Title

Participant Adherence Indicators Predict Changes in Blood Pressure, Anthropometric Measures, and Self-Reported Physical Activity in a Lifestyle Intervention: HUB City Steps

Document Type

Article

Publication Date

2-1-2015

Department

Nutrition and Food Systems; Psychology

Abstract

The objective of this secondary analysis was to evaluate the utility of several participant adherence indicators for predicting changes in clinical, anthropometric, dietary, fitness, and physical activity (PA) outcomes in a lifestyle intervention, HUB City Steps, conducted in a southern, African American cohort in 2010. HUB City Steps was a 6-month, community-engaged, multicomponent, noncontrolled intervention targeting hypertension risk factors. Descriptive indicators were constructed using two participant adherence measures, education session attendance (ESA) and weekly steps/day pedometer diary submission (PDS), separately and in combination. Analyses, based on data from 269 primarily African American adult participants, included bivariate tests of association and multivariable linear regression to determine significant relationships between seven adherence indicators and health outcome changes, including clinical, anthropometric, dietary, fitness, and PA measures. ESA indicators were significantly correlated with four health outcomes: body mass index (BMI), fat mass, low-density lipoprotein (LDL), and PA (–.29 ≤ r ≤ .23, p < .05). PDS indicators were significantly correlated with PA (r = .27, p < .001). Combination ESA/PDS indicators were significantly correlated with five health outcomes: BMI, percentage body fat (%BF), fat mass, LDL, and PA (r = −.26 to .29, p < .05). Results from the multivariate models indicated that the combination ESA/PDS indicators were the most significant predictors of changes for five outcomes—%BF, fat mass, LDL diastolic blood pressure (DBP), and PA—while ESA performed best for BMI only. For DBP, a one-unit increase in the continuous-categorical ESA/PDS indicator resulted in 0.3 mm Hg decrease. Implications for assessing participant adherence in community-based, multicomponent lifestyle intervention research are discussed.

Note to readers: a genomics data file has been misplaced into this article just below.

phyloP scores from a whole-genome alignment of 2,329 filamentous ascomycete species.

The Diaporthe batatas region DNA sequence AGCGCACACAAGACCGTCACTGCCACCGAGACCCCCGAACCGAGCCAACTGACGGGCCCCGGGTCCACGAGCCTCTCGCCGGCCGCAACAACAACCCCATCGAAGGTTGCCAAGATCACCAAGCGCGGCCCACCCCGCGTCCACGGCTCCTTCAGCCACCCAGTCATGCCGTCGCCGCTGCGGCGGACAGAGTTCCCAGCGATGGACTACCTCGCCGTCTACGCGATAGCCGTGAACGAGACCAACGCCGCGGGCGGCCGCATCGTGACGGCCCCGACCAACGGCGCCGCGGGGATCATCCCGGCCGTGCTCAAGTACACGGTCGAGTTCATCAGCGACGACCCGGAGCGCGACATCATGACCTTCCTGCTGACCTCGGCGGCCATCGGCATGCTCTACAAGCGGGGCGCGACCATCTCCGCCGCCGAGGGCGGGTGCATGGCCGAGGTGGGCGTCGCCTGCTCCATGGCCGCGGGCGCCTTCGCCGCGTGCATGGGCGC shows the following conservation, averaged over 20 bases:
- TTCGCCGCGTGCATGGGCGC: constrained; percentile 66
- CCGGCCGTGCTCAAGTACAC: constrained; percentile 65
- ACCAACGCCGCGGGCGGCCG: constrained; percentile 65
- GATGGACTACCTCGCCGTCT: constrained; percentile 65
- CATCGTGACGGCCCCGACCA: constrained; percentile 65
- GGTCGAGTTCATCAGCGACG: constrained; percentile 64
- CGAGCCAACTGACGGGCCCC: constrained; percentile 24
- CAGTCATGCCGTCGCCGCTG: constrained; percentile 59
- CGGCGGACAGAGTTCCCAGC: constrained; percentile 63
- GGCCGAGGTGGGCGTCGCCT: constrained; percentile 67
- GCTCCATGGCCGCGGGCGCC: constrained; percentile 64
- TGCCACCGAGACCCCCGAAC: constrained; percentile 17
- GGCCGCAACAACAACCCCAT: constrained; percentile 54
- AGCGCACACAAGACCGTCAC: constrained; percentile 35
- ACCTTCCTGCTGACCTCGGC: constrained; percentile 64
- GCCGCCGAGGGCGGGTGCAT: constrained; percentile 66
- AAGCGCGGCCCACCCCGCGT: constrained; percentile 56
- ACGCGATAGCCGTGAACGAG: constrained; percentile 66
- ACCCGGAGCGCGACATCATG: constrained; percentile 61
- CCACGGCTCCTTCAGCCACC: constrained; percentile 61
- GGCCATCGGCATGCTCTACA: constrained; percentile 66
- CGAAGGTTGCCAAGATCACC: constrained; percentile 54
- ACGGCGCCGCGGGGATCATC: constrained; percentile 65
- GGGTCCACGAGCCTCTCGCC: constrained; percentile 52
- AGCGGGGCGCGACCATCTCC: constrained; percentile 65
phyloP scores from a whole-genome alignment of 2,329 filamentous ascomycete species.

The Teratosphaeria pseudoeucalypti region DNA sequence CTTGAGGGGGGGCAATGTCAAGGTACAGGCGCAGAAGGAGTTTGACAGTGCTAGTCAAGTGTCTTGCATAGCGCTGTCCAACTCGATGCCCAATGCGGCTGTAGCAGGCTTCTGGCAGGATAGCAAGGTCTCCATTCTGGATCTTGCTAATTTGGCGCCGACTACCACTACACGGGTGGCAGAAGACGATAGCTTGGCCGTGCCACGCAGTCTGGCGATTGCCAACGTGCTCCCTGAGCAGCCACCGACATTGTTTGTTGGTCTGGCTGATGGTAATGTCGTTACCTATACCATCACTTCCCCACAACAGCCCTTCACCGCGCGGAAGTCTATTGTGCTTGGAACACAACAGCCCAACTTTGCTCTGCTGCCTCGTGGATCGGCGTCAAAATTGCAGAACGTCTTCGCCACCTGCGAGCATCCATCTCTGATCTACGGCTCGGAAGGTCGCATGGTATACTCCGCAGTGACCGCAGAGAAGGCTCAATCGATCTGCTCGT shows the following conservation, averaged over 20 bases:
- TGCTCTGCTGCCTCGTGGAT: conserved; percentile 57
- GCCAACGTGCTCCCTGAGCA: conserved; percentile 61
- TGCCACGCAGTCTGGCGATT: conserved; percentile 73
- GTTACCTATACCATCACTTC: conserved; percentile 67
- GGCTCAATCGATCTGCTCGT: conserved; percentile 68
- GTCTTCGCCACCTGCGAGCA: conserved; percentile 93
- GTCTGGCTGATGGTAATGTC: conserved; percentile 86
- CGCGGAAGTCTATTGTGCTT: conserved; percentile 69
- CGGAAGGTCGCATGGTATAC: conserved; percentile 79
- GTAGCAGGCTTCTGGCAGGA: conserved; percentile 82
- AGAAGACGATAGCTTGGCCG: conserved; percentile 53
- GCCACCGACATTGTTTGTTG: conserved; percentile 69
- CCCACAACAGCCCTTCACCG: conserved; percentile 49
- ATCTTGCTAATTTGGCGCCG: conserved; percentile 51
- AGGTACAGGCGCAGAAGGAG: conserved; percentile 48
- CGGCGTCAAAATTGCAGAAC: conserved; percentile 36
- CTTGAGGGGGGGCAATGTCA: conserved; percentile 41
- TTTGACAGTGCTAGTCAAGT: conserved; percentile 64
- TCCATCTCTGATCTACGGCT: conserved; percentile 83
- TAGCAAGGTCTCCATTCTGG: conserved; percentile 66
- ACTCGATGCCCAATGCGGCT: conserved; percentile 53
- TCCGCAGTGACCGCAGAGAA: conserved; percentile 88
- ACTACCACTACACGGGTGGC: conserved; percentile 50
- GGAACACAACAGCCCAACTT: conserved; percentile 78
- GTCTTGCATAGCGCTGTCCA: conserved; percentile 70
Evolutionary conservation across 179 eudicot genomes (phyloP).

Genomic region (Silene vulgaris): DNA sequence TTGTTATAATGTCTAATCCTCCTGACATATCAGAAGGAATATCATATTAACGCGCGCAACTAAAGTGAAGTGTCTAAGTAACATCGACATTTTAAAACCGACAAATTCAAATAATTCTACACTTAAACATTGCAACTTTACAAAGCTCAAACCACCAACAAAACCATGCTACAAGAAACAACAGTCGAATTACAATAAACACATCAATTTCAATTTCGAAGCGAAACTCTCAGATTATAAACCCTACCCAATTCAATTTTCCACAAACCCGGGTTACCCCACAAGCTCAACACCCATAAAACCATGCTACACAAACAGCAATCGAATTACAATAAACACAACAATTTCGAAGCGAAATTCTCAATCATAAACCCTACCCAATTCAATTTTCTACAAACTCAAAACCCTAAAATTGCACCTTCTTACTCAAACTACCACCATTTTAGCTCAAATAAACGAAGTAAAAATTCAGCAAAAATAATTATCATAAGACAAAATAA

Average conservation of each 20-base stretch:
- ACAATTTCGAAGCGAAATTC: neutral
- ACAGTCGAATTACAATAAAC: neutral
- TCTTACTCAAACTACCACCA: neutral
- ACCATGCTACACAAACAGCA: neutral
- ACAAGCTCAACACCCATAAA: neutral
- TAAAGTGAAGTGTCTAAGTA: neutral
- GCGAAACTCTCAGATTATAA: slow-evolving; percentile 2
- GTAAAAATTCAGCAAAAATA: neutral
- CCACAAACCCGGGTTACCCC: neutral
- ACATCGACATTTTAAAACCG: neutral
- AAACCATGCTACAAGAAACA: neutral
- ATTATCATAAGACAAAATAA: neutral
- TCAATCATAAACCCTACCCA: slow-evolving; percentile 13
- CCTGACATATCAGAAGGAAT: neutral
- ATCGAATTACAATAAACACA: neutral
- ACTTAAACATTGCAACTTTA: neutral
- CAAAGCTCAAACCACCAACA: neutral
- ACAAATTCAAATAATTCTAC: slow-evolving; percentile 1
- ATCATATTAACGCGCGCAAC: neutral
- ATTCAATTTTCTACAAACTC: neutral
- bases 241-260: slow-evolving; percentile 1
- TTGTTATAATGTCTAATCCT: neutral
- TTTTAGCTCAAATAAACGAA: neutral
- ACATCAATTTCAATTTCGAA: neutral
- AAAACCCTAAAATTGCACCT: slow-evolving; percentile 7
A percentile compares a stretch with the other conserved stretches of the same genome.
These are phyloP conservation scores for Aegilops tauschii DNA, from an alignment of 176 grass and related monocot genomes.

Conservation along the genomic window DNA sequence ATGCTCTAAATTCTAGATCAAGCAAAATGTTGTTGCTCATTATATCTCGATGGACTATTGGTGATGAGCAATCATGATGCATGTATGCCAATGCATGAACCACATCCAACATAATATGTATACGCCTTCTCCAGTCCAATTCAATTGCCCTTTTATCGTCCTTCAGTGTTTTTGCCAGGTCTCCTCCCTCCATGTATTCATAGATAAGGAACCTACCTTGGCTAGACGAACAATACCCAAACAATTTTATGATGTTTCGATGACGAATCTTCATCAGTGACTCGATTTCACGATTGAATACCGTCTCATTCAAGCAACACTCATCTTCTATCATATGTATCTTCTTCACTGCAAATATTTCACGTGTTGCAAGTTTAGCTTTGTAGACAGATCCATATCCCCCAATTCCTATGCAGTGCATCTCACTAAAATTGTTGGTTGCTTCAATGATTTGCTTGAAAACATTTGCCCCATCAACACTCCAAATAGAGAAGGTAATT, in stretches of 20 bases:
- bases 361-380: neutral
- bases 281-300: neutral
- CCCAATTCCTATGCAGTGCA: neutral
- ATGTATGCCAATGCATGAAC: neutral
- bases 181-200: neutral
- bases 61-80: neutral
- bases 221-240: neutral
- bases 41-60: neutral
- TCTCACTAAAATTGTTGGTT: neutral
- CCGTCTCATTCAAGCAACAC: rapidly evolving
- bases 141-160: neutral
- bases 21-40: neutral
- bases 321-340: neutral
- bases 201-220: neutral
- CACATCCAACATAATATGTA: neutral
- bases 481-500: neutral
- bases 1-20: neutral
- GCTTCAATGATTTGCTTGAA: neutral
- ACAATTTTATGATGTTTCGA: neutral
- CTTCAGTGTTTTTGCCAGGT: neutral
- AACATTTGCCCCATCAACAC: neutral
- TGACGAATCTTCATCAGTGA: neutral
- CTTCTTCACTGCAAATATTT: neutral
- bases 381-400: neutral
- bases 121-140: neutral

Publication Title

Health Education & Behavior

Volume

42

Issue

1

First Page

84

Last Page

91

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